Transfer of Mercury and Methylmercury Across Ecosystem Boundaries in Arid River Landscapes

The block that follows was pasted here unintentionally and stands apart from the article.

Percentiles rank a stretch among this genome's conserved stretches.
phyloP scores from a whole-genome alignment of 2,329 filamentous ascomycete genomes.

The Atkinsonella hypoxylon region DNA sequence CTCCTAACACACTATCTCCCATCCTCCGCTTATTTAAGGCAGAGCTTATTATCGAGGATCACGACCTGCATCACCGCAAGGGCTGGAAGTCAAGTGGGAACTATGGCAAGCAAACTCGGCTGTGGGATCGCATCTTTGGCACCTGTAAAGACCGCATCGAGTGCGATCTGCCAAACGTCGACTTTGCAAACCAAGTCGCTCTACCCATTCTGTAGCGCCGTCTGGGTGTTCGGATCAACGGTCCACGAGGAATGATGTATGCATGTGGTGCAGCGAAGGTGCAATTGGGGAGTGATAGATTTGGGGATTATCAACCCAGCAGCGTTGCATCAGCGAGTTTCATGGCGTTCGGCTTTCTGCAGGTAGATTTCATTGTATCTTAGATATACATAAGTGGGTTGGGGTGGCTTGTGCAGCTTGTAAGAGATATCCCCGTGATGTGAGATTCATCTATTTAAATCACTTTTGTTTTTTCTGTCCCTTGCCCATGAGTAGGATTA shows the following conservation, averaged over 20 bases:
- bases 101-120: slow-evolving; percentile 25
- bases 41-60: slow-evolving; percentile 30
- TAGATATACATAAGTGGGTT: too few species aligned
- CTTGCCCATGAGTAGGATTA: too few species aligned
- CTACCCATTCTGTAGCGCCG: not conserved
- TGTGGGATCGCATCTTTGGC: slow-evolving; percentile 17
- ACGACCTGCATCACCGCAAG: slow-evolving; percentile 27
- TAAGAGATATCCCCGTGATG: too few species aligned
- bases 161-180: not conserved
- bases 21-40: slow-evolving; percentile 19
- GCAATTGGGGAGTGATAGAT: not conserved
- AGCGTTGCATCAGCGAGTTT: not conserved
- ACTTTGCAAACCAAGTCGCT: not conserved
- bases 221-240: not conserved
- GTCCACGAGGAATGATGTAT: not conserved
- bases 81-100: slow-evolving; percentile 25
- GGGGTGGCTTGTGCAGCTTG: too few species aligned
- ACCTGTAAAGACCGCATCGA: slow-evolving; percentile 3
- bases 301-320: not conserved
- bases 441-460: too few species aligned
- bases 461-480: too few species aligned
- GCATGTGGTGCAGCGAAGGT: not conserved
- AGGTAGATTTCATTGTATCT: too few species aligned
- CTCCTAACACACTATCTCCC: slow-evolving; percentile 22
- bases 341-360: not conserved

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Environmental mercury (Hg) contamination represents a serious threat to humans and wildlife. Humans have greatly altered the Hg cycle by releasing Hg via coal-fired power plants, mining, and industrial activities; approximately half of global Hg emissions are from humans. In the present study, I examined Hg contamination and fluxes at three sites in the Lower Rio Grande. I examined one relatively “low Hg” to two “high Hg” sites. Independence Creek (the low Hg site) is a tributary of the Pecos River and the high Hg sites (Tornillo Creek at Hot Springs and Terlingua Creek at Santa Elena) are near abandoned Hg mines. At all sites, we examined Hg contamination and trophic structure of aquatic food webs, and the cross–ecosystem Hg fluxes between stream and riparian habitats. We collected fish, aquatic and terrestrial insects, algae and sediments in July and October/November 2008. We also collected breast feathers from 17 and 26 birds from the Big Bend and Independence Creek sites, respectively. Ventral hair was collected from 28 and 10 bats from the Big Bend and Independence Creek, respectively. Due to limited samples of birds and bats, we have contacted several researchers that have collections from these areas. Currently, we have processed all invertebrate, algal and fish samples for stable isotope analyses and will receive the data within the next two weeks. In addition, data on the Hg content of fish, invertebrates, birds, and bats will be processed this summer. We expect to submit a manuscript within six months.